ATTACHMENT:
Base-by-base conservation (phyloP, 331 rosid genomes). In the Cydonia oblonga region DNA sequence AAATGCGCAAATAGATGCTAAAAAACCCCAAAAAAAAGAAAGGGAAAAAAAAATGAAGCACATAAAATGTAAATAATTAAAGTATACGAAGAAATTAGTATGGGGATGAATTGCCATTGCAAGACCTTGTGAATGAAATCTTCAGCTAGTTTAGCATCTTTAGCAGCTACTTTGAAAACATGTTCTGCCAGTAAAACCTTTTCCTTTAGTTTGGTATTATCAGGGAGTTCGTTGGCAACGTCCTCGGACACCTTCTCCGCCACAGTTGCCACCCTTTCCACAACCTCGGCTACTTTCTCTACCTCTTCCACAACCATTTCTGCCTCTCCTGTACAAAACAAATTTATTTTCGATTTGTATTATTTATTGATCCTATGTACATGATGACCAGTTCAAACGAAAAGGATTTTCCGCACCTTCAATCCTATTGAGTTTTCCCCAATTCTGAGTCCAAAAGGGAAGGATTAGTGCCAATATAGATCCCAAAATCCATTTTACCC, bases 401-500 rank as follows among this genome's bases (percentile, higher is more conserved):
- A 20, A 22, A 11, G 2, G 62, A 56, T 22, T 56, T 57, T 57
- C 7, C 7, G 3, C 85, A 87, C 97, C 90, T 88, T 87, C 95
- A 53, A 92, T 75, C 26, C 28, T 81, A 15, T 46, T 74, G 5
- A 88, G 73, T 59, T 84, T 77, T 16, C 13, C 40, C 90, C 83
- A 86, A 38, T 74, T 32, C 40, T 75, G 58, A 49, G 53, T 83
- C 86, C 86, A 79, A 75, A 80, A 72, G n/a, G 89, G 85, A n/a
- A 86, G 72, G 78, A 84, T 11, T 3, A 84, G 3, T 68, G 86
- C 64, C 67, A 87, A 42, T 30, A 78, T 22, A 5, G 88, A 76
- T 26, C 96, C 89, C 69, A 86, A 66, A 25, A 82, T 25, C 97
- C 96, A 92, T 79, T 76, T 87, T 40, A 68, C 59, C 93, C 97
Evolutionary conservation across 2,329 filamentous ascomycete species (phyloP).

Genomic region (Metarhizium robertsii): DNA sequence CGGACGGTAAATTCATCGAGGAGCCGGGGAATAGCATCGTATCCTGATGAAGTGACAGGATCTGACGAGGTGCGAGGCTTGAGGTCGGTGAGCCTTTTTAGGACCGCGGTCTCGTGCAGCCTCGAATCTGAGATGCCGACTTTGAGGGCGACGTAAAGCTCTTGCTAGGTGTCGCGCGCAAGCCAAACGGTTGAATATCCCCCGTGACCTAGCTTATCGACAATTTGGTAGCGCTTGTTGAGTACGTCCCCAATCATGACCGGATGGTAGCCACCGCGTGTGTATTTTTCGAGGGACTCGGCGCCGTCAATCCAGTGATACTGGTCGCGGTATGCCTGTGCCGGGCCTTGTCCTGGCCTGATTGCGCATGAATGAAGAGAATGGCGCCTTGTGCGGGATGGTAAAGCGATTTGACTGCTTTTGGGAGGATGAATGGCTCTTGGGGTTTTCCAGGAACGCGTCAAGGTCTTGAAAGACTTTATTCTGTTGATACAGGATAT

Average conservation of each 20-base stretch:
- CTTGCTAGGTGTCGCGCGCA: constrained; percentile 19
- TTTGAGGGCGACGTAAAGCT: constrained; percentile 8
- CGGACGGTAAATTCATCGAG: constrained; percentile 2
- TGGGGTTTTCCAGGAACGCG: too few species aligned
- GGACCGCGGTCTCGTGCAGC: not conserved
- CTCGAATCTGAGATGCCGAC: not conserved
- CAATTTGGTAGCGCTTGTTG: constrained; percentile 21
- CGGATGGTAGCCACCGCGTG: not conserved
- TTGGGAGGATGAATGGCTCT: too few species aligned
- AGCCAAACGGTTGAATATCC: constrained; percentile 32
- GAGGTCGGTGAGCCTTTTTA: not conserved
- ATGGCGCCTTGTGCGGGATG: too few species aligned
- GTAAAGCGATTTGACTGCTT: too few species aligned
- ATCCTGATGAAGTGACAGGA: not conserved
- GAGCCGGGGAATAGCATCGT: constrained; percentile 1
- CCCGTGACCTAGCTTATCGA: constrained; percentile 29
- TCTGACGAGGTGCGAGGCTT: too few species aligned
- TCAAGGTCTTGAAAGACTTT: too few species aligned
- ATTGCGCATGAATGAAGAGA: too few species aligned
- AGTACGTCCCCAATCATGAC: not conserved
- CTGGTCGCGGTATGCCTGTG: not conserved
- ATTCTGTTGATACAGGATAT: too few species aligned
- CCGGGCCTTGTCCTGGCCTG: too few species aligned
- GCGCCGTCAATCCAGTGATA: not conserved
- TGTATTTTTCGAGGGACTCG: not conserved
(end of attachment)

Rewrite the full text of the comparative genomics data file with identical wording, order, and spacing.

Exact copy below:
Base-by-base conservation (phyloP, 331 rosid genomes). In the Cydonia oblonga region DNA sequence AAATGCGCAAATAGATGCTAAAAAACCCCAAAAAAAAGAAAGGGAAAAAAAAATGAAGCACATAAAATGTAAATAATTAAAGTATACGAAGAAATTAGTATGGGGATGAATTGCCATTGCAAGACCTTGTGAATGAAATCTTCAGCTAGTTTAGCATCTTTAGCAGCTACTTTGAAAACATGTTCTGCCAGTAAAACCTTTTCCTTTAGTTTGGTATTATCAGGGAGTTCGTTGGCAACGTCCTCGGACACCTTCTCCGCCACAGTTGCCACCCTTTCCACAACCTCGGCTACTTTCTCTACCTCTTCCACAACCATTTCTGCCTCTCCTGTACAAAACAAATTTATTTTCGATTTGTATTATTTATTGATCCTATGTACATGATGACCAGTTCAAACGAAAAGGATTTTCCGCACCTTCAATCCTATTGAGTTTTCCCCAATTCTGAGTCCAAAAGGGAAGGATTAGTGCCAATATAGATCCCAAAATCCATTTTACCC, bases 401-500 rank as follows among this genome's bases (percentile, higher is more conserved):
- A 20, A 22, A 11, G 2, G 62, A 56, T 22, T 56, T 57, T 57
- C 7, C 7, G 3, C 85, A 87, C 97, C 90, T 88, T 87, C 95
- A 53, A 92, T 75, C 26, C 28, T 81, A 15, T 46, T 74, G 5
- A 88, G 73, T 59, T 84, T 77, T 16, C 13, C 40, C 90, C 83
- A 86, A 38, T 74, T 32, C 40, T 75, G 58, A 49, G 53, T 83
- C 86, C 86, A 79, A 75, A 80, A 72, G n/a, G 89, G 85, A n/a
- A 86, G 72, G 78, A 84, T 11, T 3, A 84, G 3, T 68, G 86
- C 64, C 67, A 87, A 42, T 30, A 78, T 22, A 5, G 88, A 76
- T 26, C 96, C 89, C 69, A 86, A 66, A 25, A 82, T 25, C 97
- C 96, A 92, T 79, T 76, T 87, T 40, A 68, C 59, C 93, C 97
Evolutionary conservation across 2,329 filamentous ascomycete species (phyloP).

Genomic region (Metarhizium robertsii): DNA sequence CGGACGGTAAATTCATCGAGGAGCCGGGGAATAGCATCGTATCCTGATGAAGTGACAGGATCTGACGAGGTGCGAGGCTTGAGGTCGGTGAGCCTTTTTAGGACCGCGGTCTCGTGCAGCCTCGAATCTGAGATGCCGACTTTGAGGGCGACGTAAAGCTCTTGCTAGGTGTCGCGCGCAAGCCAAACGGTTGAATATCCCCCGTGACCTAGCTTATCGACAATTTGGTAGCGCTTGTTGAGTACGTCCCCAATCATGACCGGATGGTAGCCACCGCGTGTGTATTTTTCGAGGGACTCGGCGCCGTCAATCCAGTGATACTGGTCGCGGTATGCCTGTGCCGGGCCTTGTCCTGGCCTGATTGCGCATGAATGAAGAGAATGGCGCCTTGTGCGGGATGGTAAAGCGATTTGACTGCTTTTGGGAGGATGAATGGCTCTTGGGGTTTTCCAGGAACGCGTCAAGGTCTTGAAAGACTTTATTCTGTTGATACAGGATAT

Average conservation of each 20-base stretch:
- CTTGCTAGGTGTCGCGCGCA: constrained; percentile 19
- TTTGAGGGCGACGTAAAGCT: constrained; percentile 8
- CGGACGGTAAATTCATCGAG: constrained; percentile 2
- TGGGGTTTTCCAGGAACGCG: too few species aligned
- GGACCGCGGTCTCGTGCAGC: not conserved
- CTCGAATCTGAGATGCCGAC: not conserved
- CAATTTGGTAGCGCTTGTTG: constrained; percentile 21
- CGGATGGTAGCCACCGCGTG: not conserved
- TTGGGAGGATGAATGGCTCT: too few species aligned
- AGCCAAACGGTTGAATATCC: constrained; percentile 32
- GAGGTCGGTGAGCCTTTTTA: not conserved
- ATGGCGCCTTGTGCGGGATG: too few species aligned
- GTAAAGCGATTTGACTGCTT: too few species aligned
- ATCCTGATGAAGTGACAGGA: not conserved
- GAGCCGGGGAATAGCATCGT: constrained; percentile 1
- CCCGTGACCTAGCTTATCGA: constrained; percentile 29
- TCTGACGAGGTGCGAGGCTT: too few species aligned
- TCAAGGTCTTGAAAGACTTT: too few species aligned
- ATTGCGCATGAATGAAGAGA: too few species aligned
- AGTACGTCCCCAATCATGAC: not conserved
- CTGGTCGCGGTATGCCTGTG: not conserved
- ATTCTGTTGATACAGGATAT: too few species aligned
- CCGGGCCTTGTCCTGGCCTG: too few species aligned
- GCGCCGTCAATCCAGTGATA: not conserved
- TGTATTTTTCGAGGGACTCG: not conserved